Of course, for the next two weeks the White House will be doing everything in its power to prevent the prospect of spending the next two years battling a Republican Congress, but at least if it comes to that, there might be a silver lining for the president.

    Copyright © 2010 ABC News Internet Ventures
  5. Hello


    You Keep trying to rationalise/justify the loss, and you keep missing the point, just like the dems and Obama. You are in for a very rude awakening in 2012 if someone in their administration doesnt wake up.
  6. Tsing Tao

    Tsing Tao

    he's a cut and paste monkey who has no ability to think beyond the left doctrine.
  7. http://www.aolnews.com/opinion/article/opinion-obama-can-win-if-democrats-lose/19659999

    Opinion: Obama Can Win If Democrats Lose

    Barry Weintraub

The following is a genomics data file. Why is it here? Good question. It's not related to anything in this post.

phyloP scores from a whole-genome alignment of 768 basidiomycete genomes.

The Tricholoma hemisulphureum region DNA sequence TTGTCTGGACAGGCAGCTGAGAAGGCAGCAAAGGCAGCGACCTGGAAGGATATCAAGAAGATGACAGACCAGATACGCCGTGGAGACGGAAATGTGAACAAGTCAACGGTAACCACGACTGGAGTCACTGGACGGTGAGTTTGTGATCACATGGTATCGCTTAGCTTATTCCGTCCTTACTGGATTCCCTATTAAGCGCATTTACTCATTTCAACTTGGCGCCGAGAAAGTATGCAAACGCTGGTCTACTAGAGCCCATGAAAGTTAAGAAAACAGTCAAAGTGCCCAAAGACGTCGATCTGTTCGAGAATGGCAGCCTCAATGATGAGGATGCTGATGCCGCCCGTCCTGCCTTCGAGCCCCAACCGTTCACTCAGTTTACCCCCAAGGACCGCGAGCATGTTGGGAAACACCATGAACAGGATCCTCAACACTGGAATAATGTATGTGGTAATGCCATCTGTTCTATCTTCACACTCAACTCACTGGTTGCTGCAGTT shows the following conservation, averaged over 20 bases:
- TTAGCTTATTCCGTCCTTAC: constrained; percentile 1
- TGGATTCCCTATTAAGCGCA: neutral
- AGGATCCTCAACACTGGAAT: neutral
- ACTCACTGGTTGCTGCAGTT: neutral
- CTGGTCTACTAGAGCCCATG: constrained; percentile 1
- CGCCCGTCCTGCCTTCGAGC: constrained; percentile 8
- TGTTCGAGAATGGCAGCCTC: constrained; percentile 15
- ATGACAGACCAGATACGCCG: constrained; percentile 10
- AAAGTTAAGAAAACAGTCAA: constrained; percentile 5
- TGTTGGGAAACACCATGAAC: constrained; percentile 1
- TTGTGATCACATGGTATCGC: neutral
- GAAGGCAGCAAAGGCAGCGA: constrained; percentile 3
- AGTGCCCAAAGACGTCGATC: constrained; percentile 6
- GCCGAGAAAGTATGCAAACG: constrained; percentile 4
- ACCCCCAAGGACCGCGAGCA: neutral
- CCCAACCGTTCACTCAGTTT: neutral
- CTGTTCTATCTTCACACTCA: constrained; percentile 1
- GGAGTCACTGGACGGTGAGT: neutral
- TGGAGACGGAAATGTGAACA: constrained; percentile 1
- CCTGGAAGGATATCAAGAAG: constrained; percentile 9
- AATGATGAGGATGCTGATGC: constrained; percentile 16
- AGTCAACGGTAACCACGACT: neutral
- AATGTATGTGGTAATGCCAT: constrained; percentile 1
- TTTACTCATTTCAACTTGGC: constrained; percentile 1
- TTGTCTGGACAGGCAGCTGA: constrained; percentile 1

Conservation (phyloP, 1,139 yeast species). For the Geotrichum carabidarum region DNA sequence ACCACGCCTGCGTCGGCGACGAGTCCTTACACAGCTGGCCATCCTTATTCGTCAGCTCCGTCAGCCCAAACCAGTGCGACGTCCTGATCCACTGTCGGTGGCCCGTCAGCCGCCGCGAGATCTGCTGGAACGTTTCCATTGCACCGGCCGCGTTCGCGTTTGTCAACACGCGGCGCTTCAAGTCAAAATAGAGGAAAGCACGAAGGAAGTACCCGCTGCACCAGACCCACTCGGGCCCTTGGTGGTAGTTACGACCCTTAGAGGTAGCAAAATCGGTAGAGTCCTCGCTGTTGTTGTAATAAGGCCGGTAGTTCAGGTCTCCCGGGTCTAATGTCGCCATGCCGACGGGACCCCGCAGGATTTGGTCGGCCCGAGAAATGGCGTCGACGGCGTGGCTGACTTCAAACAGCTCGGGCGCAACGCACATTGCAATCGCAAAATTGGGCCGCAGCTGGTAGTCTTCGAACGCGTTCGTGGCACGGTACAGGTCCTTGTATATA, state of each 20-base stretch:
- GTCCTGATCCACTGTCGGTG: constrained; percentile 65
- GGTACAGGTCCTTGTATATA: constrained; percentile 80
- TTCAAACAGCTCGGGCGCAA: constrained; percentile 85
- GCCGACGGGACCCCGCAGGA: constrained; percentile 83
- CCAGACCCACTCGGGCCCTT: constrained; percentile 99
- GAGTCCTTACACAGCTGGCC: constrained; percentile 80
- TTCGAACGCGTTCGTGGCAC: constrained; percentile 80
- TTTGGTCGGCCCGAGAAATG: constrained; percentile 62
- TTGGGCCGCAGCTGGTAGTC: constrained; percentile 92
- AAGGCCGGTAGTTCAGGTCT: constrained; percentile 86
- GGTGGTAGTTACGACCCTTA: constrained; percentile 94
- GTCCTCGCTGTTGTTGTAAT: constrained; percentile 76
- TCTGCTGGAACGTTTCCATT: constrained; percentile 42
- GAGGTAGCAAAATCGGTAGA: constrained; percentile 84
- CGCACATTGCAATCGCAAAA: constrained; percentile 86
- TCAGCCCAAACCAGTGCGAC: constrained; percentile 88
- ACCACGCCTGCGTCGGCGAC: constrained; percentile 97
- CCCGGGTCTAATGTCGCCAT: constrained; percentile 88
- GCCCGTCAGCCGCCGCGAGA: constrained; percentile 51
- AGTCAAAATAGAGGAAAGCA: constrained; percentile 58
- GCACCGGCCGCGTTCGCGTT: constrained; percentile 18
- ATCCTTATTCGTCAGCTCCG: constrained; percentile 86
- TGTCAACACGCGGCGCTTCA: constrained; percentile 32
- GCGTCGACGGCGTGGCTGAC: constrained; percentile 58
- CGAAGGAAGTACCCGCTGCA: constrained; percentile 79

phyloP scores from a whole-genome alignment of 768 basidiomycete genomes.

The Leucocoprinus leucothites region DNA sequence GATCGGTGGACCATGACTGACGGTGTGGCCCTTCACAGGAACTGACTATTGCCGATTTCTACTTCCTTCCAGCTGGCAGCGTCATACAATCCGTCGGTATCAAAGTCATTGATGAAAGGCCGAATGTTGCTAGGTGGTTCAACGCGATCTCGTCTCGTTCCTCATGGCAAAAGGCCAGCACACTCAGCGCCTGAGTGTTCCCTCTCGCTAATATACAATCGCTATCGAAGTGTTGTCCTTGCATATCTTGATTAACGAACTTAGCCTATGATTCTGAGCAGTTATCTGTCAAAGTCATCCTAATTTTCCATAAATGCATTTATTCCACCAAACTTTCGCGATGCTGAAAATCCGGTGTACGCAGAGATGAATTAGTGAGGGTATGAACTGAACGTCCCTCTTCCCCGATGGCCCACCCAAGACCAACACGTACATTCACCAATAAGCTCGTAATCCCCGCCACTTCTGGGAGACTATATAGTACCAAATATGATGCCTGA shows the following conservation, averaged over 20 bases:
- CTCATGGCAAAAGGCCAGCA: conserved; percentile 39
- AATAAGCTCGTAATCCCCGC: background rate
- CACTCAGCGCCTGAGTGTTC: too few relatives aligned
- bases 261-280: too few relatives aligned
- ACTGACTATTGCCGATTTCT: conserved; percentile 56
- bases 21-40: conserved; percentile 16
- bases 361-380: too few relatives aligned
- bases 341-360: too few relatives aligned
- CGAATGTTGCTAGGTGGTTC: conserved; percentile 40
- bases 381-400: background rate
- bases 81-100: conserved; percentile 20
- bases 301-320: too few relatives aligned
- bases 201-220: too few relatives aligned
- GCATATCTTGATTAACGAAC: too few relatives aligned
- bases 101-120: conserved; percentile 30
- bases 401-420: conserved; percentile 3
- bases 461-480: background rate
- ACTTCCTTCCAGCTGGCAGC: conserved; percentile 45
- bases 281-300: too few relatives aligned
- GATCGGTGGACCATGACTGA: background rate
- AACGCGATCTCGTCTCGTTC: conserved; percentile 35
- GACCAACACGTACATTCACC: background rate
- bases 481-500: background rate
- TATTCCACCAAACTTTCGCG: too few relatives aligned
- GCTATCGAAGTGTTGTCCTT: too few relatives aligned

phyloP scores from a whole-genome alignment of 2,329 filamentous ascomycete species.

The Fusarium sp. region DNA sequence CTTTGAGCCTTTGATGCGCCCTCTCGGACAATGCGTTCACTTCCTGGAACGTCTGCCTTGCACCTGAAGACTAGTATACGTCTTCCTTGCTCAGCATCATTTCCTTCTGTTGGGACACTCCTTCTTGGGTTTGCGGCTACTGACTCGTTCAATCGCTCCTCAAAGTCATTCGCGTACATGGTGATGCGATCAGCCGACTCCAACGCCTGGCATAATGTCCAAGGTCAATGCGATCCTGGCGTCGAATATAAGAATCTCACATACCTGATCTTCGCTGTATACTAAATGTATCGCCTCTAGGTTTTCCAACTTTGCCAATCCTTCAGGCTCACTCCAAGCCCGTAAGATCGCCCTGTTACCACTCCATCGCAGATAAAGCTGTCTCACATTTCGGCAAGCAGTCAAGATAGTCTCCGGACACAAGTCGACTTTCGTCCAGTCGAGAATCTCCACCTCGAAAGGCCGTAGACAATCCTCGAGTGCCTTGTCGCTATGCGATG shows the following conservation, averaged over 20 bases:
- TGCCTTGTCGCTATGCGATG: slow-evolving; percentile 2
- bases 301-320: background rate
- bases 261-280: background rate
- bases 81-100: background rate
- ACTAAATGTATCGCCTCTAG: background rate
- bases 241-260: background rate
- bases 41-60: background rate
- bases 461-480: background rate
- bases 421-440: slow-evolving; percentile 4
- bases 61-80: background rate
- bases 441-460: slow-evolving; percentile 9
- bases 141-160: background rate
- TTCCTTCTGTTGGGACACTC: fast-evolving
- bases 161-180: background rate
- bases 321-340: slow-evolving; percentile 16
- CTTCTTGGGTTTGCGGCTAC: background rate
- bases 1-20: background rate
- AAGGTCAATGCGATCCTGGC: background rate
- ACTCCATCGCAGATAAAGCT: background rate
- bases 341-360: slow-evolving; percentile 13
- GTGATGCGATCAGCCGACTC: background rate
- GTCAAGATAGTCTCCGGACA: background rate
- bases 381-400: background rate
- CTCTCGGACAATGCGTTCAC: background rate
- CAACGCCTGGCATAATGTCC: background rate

AOL News (Oct. 8) -- Depending on whom you listen to and what you read these days, the Republicans are going to sweep to victory in the House and eke out a win in the Senate. Or they're going to eke out a win in the House and leave the Senate in Democratic control. Or the Democrats are going to stun the world, concentrate on individual races and wind up holding on to power in both chambers. Short of predicting an alien takeover of Congress, I believe that leaves every possible scenario present and accounted for.

    The obvious response would be Democrats holding power in at least one if not both chambers. So forgive me for not playing the part of Captain Obvious today. As I see the political landscape, it seems to me if the Democrats win, Obama will continue to lose in the eyes of the angry American voter. Let me explain.

    I saw a headline Thursday reflecting a Washington Post poll that said essentially: More voters agree with the Democrats yet they plan to vote Republican. And how does this make any sense? Well, what it does is confirm for all of us just how broken our system is.